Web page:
What’s your story? Tell us about yourself.
My name is Chrissy and I am 25 years old. I have been dealing with seizures for the last four years of my life. I used to lead an independent life. I had two jobs, my own apartment, and a fairly normal life. Then, one day, I randomly had a seizure and my life changed. I got sick, and even had another seizure, which didn’t stop, and ultimately put me into intensive care for three and a half weeks. Each time the medical staff tried to wake me up, I would go back into seizing. It was a really scary time. My lungs collapsed, I had blood clots in both arms, and came down with pneumonia. Thankfully, I overcame this, but life has become difficult to adapt to, and I can no longer live alone. However, I will not let this experience defeat me! I want to help others and raise awareness so that anyone dealing with this doesn’t feel alone.
When’s the first time you can remember having a seizure?
I was at work. I worked the night shift at a hotel, and I woke up on the cold floor with the worst headache I had ever had. There were ‘green men’ around me who I soon realized were paramedics. I was so scared and I had no idea what had happened.
What does your day-to-day look like as a self-advocate? Walk us through YOUR life on an average, normal day.
Aha, this question made me smile! No day is the same for me. Some days, I simply cannot get out of bed. My head is pounding, I feel sick and weak, and I’m overcome with feeling ill. So, I do what I can from my laptop, binge watch a tv show, or listen to some music (if my headache isn’t too bad) Some days, its just impossible to do anything. It’s those days that I sometimes feel sad and overwhelmed, but I try to remember, it wont always be like this. I have to breathe and get through it. On days where I’m feeling well, I love to help people. I have a passion to help anyone who is going through any kind of difficult time. Giving someone a listening ear can help in a huge way. Ultimately, it’s the little things that go a long way, like taking someone out for coffee, or helping someone around the house with something she/he needs. I especially love chatting with people who are struggling with epilepsy and give them a voice, and funny enough the best way to do that is on Instagram! I also used to work at a children’s hospital doing youth work that supports those having extended hospital stays. My hope is that one day I’ll be well enough to do that again!
What have you found challenging about dealing with epilepsy as someone who is living independently? What has become easier for you over time?
Unfortunately–due to being in intensive care from my seizures and having hurt myself so many times in a seizure–I can no longer live independently. For instance, I have burned myself making tea, falling down the stairs, carpet burns, bruises, broken ribs, and so on… I have injured myself time and time again all because of my seizures. That part makes life difficult. I now live with a couple friends in a ground floor apartment. I try to live as independently as possible, but I have learned to ask for help if I need it. I also have a mat under my bed so that If I have a seizure it will sound an alarm to my housemates that I need help. It’s really hard having to learn to lean on others, but I am learning that it is okay to ask for help!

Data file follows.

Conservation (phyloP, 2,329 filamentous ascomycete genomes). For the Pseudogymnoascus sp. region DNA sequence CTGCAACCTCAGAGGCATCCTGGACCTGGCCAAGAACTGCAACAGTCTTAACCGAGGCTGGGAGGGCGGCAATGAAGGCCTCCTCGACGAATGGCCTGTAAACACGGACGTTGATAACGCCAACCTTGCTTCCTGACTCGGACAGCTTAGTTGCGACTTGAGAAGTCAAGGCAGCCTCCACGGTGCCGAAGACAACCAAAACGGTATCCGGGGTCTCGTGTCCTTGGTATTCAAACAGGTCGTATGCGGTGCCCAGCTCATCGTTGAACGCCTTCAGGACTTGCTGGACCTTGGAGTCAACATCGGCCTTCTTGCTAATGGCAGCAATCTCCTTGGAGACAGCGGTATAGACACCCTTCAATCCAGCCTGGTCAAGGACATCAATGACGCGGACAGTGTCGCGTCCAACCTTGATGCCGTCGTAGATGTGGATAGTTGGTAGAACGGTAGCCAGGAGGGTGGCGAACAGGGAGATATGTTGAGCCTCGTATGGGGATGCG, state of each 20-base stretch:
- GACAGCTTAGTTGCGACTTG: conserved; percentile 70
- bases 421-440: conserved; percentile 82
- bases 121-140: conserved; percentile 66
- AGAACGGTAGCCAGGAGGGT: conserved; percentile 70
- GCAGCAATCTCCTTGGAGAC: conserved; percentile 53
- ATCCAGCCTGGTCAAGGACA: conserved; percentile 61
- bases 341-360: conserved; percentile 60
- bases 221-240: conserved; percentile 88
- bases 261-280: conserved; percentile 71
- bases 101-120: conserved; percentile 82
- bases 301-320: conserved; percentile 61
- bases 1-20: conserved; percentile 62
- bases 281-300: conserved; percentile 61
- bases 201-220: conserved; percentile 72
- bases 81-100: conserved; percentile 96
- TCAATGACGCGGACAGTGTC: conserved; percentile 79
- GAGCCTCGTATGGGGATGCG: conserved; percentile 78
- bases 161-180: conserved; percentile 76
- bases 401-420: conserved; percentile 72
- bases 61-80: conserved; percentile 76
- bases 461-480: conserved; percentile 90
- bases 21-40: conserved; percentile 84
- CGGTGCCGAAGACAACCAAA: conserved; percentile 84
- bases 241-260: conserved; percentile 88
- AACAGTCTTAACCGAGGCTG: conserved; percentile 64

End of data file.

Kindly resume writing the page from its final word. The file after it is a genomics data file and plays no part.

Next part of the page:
How has having epilepsy changed the way you look at the world?
I have learned life is unfair, that our life can appear to be going one way, when suddenly our world changes forever. I have also learned that love can overcome! I have some amazing friends who love me regardless of my needs. Yes, there are people out there who don’t understand me (and say awful things about my condition). There is a whole world of support out there for others to lean on.
I had this idea to make a video about people dealing with seizures and epilepsy. I contacted people from all over the world via Instagram asking them if they wanted to share their stories and I had a massive response. It’s called Standing Together, because I believe we should do just that! Yes, the world can throw horrible circumstances at us, but together, we can get through anything.
What would you say to someone who doesn’t know anything about epilepsy?
Educate yourself! It’s scary when you have no control over your body and it’s super exhausting, too! There is a lot more too it than shaking on the ground. One small seizure can have an affect me for days! There are also so many different types of seizures, which can be very complex! Not all seizures present themselves as shaking on the floor! So, I encourage you to learn about what you can do when someone else is having a seizure. Let’s spread awareness!
What advice would you give to someone (whether a caregiver or individual/self-advocate) who’s stepping into this journey of dealing with epilepsy?
There are going to be difficult days, days where you feel overwhelmed and ask, “why me?” That’s okay! Don’t feel bad for having those feelings.What’s important, though, is to not stay in that place. Give yourself some credit; this is a very difficult thing to deal with. Second, don’t be afraid to ask for help. Call on friends and family for support, it doesn’t have to be a taboo subject. The more you talk the easier it gets. Eventually, you’ll realize more people want to be there for you than you think. Don’t give up, you can have a life with this thing.
– Chrissy Jones, Springible Contributor